I don’t think the default install of Ubuntu is a good experience for desktop users who face memory constraints, say an 8GB machine. I see many Ubuntu support requests on reddit where new users experience the classic freezing of out of memory linux.
Windows and macos give their default desktop installs a dynamic swapfile (growing or shrinking according to demand) and compressed ram. Linux easily does this too. We just don’t configure it.
Ubuntu/debian can do this by installing the swapspace package and zswap.
The other thing is out of memory killing. The traditional kernel OOM is very reluctant to actually kill anything, hence the apparent freeze that users see. (systemd-oomd has effectively been turned off due to its mistakes)
User-space killers are hard. A user-space killer has to activate before the kernel OOM killer gets stuck, which means it has an even harder job than the kernel killer: it still faces the problem of working out what to kill, but it must also preempt the kernel killers without killing unnecessarily. systemd-oom is a very complicated attempt, but it was effectively disabled by Ubuntu and Fedora soon after being introduced because it was getting both things wrong: it will killing too early, and it was killing the wrong thing. I think it will be very hard to come up with settings which work, if only because users have wildly different preferences: for some, a browser using 4GB of ram means it should be the last thing to be killed since it the most important app open, and for others, it should be the first thing to be killed because it is the memory hog stopping libreoffice from working well. How can an automated killer know without user-specific tuning?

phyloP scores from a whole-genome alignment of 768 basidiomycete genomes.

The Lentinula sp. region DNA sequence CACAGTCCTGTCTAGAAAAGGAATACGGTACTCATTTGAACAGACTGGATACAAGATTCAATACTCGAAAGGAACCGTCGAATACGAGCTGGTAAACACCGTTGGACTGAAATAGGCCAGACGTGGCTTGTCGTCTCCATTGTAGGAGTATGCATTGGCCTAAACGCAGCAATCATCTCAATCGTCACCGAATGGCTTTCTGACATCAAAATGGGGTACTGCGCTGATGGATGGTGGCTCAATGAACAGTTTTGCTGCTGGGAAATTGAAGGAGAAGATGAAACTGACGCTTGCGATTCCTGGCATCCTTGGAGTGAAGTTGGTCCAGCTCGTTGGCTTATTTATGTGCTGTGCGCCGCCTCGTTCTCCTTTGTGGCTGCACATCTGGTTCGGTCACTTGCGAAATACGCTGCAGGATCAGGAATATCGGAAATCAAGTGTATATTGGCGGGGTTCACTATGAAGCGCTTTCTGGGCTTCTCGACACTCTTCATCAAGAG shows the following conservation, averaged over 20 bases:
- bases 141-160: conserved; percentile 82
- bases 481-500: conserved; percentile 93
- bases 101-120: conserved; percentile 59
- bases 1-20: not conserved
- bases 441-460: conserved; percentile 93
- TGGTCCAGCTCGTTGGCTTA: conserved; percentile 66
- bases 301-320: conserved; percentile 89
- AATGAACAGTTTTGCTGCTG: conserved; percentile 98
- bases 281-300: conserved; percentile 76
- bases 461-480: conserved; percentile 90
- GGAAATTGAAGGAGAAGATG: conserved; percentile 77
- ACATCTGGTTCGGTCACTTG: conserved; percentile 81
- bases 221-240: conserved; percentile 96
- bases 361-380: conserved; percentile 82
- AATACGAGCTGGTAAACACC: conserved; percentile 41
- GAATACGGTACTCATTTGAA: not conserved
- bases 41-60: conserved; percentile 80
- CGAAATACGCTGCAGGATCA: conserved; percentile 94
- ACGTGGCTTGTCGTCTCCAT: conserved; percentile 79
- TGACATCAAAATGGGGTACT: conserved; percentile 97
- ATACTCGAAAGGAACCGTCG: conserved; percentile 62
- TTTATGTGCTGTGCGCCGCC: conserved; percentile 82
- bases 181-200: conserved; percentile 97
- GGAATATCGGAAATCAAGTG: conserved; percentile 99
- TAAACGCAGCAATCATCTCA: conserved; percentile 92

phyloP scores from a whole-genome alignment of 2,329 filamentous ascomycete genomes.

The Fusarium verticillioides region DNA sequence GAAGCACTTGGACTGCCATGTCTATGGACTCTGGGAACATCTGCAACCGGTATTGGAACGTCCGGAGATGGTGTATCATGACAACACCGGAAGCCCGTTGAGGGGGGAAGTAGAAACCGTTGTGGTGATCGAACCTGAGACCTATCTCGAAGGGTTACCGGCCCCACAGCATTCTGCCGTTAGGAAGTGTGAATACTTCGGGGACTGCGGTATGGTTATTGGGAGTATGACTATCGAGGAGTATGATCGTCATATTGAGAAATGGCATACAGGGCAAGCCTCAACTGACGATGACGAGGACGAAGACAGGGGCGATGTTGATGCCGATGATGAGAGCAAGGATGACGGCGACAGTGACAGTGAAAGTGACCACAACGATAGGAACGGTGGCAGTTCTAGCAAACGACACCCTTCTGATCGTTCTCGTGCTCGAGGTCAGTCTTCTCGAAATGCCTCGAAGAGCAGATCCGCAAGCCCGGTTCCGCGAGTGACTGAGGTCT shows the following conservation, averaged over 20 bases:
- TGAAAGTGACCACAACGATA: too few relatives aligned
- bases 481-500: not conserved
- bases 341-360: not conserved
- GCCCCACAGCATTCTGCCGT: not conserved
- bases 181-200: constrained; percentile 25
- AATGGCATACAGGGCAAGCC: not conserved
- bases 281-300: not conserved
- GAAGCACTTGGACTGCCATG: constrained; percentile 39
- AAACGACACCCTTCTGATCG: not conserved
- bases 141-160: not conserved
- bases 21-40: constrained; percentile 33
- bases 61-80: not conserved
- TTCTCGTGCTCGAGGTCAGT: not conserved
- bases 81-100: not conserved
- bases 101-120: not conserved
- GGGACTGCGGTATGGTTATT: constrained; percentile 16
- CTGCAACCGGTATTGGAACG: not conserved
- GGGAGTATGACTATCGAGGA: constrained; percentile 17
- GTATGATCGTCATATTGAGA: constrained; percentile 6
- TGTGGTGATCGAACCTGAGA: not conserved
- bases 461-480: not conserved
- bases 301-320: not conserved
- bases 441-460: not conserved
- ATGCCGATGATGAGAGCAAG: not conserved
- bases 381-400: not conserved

MGLRU has basically fixed the kernel OOM killer in my stress testing of 4GB VMs. It responds much more quickly. It is a radical improvement. So we get that for free.
OOM killing is the measure of last resort, and swap should provide more graceful handling of lack of ram. Eventually dynamic swap runs out of disk and the machine will get very slow, but I think a lot of time it will avoid OOM killing. I think it is a much better default than we get now.
SSDs: small size, low write endurance. This was the big argument against swap files a few years ago. But SSDs are bigger and better now.
What I wonder is if the installer can offer to install dynamic swap files via swapspace and integrate that with compressed ram via a well-configured zswap, which would offer the same approach as windows and as far as I know macos.